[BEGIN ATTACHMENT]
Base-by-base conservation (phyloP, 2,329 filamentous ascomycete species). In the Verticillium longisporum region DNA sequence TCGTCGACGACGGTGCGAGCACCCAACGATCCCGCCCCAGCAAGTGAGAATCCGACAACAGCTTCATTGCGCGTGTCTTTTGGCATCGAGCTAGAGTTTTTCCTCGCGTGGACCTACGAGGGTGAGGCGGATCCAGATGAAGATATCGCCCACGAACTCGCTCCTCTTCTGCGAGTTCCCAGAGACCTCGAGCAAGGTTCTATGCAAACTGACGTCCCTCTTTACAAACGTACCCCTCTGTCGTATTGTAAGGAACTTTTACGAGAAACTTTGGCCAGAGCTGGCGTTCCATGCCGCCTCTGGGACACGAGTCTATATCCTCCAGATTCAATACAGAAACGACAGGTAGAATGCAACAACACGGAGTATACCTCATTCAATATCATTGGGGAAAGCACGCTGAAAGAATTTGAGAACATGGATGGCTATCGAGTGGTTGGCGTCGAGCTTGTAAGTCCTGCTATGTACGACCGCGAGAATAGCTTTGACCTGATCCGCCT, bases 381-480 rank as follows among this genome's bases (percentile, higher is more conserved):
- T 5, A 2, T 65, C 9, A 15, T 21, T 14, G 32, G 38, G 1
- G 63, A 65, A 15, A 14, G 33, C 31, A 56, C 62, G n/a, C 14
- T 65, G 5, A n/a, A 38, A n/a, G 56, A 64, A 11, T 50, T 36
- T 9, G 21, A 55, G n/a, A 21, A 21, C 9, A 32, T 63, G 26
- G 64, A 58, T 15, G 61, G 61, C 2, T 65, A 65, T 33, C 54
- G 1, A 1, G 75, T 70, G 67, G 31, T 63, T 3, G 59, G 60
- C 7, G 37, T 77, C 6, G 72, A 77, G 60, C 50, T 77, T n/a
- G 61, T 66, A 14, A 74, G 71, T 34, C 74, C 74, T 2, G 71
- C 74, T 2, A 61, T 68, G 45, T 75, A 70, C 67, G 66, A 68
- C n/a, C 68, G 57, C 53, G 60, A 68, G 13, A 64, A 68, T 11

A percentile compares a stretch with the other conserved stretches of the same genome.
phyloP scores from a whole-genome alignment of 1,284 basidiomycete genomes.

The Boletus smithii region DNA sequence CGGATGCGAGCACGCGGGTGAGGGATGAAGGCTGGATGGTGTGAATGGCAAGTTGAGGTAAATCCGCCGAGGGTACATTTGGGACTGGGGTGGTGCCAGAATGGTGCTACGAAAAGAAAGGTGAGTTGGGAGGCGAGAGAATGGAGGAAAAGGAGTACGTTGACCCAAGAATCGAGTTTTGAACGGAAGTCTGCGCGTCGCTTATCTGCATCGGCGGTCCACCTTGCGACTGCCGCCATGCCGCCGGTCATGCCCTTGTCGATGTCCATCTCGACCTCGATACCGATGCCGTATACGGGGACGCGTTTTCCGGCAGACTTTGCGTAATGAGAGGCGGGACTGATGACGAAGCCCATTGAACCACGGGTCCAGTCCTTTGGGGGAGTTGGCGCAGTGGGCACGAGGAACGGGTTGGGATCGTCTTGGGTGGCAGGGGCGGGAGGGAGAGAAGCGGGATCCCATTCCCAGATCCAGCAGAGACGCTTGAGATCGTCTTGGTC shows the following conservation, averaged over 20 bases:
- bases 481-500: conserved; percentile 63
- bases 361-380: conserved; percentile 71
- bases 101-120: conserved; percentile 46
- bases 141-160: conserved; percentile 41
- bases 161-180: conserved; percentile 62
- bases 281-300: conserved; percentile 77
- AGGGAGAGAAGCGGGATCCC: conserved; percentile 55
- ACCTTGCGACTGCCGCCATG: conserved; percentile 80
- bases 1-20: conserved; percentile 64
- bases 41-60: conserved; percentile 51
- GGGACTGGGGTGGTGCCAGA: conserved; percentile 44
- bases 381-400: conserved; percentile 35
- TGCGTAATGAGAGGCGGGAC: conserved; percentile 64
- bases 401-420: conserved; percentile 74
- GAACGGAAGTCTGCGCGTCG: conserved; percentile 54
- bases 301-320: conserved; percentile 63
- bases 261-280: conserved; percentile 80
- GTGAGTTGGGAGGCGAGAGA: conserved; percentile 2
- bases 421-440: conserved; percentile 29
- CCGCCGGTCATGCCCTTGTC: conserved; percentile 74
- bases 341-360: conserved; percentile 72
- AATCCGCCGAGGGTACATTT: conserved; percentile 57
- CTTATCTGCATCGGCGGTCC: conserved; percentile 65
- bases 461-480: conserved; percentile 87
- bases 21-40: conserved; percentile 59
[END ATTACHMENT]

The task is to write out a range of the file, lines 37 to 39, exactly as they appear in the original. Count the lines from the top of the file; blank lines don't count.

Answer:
- CTTATCTGCATCGGCGGTCC: conserved; percentile 65
- bases 461-480: conserved; percentile 87
- bases 21-40: conserved; percentile 59